Then there are 19 various activists and opposition figures who are now in prison. So the sentencing of Hong Sok Hour is just the culmination of that.
I’m presuming that if you can get seven years in jail just for posting something on Facebook, then whatever the claims to democracy of Cambodia, free speech at least barely exists?
Yes. The prime minister of Cambodia ordered the arrest of two youths for something they posted on Facebook. One of them was then arrested, and charged, and sentenced, and sent to jail – all within 48 hours.
There’s no pretence. The PM ordered it…the courts did it.
For those who haven’t been following Cambodian politics, what are the ‘Black Monday’ protests?
In May 2016, there was a series of arrests and detentions of staff of another human rights organisation called Ad Hoc. They were imprisoned, along with a member of the National Election Commission, and a grassroots campaign called Black Monday began. The idea was every Monday to wear black, to appeal and lobby for their release.
The first Monday, eight people were arrested, including three from my own organisation.
After that, every Monday people were arrested, and then released. Up to 36 at a time.
So there is just no tolerance for dissent, let alone action.
Am I right in thinking just wearing black is now a criminal offence?
For sure. In rural areas people who wore black and didn’t know about the campaign were arrested. In Pnohm Penh, NGOs get arrested for wearing black, and get quizzed about whether they want to ‘start a revolution’. LICADHO always produced black T-shirts, even before Black Monday. And so now we’re printing them underground. I brought some with me to Brussels.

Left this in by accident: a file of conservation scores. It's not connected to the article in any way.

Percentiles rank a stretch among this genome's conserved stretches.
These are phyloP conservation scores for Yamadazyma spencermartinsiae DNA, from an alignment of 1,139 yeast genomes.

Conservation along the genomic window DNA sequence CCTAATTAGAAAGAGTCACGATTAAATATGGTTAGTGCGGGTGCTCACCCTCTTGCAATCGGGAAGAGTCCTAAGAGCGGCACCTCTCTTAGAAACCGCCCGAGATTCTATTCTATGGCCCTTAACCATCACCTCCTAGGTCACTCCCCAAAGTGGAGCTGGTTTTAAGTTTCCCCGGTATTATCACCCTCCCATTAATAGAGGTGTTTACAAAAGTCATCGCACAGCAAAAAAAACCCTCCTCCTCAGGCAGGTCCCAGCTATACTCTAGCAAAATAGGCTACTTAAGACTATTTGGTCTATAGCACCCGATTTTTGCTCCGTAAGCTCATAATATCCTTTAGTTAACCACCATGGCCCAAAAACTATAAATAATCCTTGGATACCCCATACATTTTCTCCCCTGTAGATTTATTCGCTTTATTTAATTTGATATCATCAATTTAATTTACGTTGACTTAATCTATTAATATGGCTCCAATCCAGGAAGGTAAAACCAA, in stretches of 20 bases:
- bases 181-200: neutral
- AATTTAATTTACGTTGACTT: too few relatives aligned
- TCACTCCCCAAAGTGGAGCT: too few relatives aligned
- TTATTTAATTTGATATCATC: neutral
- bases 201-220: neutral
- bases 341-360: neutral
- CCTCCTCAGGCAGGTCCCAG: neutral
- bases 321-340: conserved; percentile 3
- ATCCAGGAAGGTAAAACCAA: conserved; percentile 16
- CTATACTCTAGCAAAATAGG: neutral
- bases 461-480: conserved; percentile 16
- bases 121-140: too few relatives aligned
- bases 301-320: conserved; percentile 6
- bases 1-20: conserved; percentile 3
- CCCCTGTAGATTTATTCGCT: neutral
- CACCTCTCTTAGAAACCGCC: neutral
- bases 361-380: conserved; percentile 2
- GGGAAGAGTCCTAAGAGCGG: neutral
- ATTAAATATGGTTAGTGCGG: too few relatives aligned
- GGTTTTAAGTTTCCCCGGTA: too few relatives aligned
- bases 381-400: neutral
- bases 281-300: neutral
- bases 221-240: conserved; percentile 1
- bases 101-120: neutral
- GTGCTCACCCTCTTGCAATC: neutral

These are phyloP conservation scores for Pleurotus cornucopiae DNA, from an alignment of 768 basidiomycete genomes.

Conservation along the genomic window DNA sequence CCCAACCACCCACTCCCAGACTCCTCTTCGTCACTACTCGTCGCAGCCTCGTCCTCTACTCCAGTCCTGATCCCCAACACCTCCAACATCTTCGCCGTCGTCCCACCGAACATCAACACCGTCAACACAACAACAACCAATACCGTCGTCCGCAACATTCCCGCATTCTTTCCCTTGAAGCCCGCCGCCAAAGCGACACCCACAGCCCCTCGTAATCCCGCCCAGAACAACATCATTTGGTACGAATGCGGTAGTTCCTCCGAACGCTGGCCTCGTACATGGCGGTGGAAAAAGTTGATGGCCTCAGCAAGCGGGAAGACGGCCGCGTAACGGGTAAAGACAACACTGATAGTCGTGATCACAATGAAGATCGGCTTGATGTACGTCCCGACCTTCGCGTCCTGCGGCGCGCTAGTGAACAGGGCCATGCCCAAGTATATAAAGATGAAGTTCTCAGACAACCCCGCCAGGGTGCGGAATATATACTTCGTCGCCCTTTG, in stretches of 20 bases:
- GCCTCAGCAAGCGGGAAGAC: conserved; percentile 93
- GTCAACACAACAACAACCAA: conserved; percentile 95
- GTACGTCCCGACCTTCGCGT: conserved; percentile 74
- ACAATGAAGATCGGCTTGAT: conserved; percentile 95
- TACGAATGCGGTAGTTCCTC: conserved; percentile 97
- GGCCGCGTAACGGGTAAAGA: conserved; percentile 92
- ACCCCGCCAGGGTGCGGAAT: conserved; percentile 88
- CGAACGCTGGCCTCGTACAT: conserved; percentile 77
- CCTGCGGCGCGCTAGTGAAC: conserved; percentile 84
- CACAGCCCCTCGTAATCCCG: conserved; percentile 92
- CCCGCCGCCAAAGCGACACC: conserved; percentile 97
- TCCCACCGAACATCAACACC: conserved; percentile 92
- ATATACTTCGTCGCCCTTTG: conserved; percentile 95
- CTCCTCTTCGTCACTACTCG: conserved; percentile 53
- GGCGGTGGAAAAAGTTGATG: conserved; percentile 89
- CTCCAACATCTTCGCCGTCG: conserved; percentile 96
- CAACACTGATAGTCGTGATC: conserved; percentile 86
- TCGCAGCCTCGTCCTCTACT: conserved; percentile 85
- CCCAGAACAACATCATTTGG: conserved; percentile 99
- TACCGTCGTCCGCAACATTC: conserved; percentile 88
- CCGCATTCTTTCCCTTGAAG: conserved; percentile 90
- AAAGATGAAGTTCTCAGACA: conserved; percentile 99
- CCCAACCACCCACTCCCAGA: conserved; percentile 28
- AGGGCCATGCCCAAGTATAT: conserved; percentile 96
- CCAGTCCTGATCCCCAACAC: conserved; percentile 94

And that’s actually affected businesses – businesses that have nothing to do with the protests.
I note you’re dressed in black today. Have you had personal run-ins with the authorities?
Sure. I was just telling MEPs. We’ve had three LICADHO staff in prison. I’ve been charged three times, I’ve been tried three times. A colleague was beaten last week. We’ve been threatened with being closed down.
It’s been reported that the opposition Cambodian National Rescue Party HQ has had helicopters circling above it, and armed boats patrolling outside – that doesn’t sound like ‘democracy’?
We’ve had the same leadership in power for 30 years, that’s not a healthy sign for any democracy. We don’t use the words ‘free and fair’ to describe elections there.
We’ve moved through many worrying times – including the military coup of 1997 – but what happened a month ago was the most alarming.
What happened was after a number of opposition members were charged and imprisoned, the government started sending tanks and rocket launchers and trucks of military soldiers were sent into Phnom Penh on the justification that they were being ‘repaired’.
And for two days, all night and during the day, they were moving up and down in front of the opposition party offices. And military generals went on the record in pro-government media, talking about it.
It was a de facto military coup. Nothing was announced, but it was the generals who were talking, and they were the ones threatening the protestors, and when you went out on the streets. You saw soldiers. It is a really disturbing situation.